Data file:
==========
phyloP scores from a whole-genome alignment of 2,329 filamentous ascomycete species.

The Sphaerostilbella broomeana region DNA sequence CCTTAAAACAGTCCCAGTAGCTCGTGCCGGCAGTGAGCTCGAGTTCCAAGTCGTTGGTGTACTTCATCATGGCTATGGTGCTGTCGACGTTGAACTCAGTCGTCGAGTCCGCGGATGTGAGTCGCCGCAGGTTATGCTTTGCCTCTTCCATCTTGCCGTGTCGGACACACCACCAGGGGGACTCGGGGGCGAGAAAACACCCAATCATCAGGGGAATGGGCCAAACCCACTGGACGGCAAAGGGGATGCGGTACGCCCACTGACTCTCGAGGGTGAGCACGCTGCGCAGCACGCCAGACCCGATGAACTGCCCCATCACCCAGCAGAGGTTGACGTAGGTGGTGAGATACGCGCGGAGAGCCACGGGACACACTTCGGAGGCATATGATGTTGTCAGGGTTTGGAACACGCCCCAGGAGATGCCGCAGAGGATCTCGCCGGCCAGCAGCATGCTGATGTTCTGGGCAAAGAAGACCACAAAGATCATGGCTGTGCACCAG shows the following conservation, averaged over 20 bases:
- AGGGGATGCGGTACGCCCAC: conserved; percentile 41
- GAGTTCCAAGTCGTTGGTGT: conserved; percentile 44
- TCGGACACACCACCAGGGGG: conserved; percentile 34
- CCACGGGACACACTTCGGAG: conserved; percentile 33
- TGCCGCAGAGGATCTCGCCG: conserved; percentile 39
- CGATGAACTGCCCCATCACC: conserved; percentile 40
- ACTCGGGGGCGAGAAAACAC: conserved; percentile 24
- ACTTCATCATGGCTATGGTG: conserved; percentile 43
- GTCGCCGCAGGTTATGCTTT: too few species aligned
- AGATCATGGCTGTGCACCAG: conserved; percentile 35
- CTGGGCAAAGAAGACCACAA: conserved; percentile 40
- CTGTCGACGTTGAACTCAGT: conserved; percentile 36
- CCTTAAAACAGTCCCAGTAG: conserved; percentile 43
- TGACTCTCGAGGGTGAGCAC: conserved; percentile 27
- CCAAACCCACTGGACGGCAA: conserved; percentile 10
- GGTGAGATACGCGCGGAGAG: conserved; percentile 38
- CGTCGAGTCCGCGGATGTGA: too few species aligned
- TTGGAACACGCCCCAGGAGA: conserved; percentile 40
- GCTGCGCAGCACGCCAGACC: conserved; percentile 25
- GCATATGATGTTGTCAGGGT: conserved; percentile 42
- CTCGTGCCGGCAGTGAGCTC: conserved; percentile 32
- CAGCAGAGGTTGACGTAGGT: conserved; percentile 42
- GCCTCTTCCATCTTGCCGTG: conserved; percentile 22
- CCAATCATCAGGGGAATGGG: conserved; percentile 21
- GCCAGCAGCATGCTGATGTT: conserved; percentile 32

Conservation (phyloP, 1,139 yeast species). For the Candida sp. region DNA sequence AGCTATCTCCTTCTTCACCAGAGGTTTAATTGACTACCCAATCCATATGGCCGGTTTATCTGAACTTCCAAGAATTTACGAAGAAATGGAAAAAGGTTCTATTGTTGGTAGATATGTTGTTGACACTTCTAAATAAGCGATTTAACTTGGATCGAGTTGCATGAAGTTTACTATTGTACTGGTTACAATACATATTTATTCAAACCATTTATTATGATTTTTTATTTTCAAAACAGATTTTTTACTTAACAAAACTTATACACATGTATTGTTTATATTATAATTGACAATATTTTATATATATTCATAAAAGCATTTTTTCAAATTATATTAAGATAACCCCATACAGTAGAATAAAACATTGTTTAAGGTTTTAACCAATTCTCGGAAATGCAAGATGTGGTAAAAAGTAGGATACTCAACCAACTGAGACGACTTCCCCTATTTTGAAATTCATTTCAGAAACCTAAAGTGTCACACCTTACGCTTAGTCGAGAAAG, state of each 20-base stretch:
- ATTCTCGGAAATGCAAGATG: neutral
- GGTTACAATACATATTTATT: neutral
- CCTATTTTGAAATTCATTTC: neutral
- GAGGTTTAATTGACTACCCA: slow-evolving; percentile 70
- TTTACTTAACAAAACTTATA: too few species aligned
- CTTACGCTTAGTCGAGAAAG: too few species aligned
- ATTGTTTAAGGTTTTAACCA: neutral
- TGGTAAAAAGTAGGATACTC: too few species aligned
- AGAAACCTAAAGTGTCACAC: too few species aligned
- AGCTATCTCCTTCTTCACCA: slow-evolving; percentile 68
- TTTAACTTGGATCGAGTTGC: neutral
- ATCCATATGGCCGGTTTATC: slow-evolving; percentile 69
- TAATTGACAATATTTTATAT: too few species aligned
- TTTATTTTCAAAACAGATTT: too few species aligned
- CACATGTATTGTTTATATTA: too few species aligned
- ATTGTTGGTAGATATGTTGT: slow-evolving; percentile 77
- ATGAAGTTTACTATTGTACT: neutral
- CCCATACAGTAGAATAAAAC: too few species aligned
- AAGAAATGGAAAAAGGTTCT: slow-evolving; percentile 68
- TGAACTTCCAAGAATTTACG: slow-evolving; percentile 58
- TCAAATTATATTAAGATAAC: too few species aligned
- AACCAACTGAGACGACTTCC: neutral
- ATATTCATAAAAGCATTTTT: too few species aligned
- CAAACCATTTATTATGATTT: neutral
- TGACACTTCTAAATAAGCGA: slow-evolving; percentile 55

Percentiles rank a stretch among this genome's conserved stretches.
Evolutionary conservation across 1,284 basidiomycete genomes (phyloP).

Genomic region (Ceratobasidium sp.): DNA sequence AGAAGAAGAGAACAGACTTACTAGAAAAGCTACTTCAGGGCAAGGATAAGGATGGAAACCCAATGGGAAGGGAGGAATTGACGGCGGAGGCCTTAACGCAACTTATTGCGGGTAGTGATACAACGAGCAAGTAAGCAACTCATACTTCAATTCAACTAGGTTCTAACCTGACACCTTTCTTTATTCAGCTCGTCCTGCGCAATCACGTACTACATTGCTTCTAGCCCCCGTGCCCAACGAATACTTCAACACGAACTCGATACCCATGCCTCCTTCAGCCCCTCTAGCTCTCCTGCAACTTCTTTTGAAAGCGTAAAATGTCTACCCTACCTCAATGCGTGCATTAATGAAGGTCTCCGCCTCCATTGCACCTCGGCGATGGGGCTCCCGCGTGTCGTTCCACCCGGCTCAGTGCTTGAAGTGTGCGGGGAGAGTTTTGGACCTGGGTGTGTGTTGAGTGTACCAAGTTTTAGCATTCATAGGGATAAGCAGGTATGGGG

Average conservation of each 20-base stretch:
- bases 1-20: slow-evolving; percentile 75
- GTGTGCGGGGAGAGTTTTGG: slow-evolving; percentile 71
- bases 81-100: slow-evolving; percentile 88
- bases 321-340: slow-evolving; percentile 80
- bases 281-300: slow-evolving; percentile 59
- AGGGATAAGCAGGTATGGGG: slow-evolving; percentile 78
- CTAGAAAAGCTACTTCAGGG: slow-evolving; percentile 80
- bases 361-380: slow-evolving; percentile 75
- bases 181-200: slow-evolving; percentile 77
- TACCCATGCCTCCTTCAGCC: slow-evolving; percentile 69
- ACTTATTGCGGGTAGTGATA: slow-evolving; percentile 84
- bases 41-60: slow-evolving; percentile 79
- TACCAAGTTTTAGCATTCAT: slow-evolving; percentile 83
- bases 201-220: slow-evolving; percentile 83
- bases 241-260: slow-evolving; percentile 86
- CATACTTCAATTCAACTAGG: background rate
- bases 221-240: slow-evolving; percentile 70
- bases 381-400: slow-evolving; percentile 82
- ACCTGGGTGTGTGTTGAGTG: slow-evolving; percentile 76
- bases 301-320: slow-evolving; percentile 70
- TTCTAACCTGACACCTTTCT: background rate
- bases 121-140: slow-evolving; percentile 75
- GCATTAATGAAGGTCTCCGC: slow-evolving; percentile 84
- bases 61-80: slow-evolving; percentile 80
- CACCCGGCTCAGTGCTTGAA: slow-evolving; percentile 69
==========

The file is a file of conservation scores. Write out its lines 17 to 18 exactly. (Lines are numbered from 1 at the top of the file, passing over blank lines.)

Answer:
- CCAAACCCACTGGACGGCAA: conserved; percentile 10
- GGTGAGATACGCGCGGAGAG: conserved; percentile 38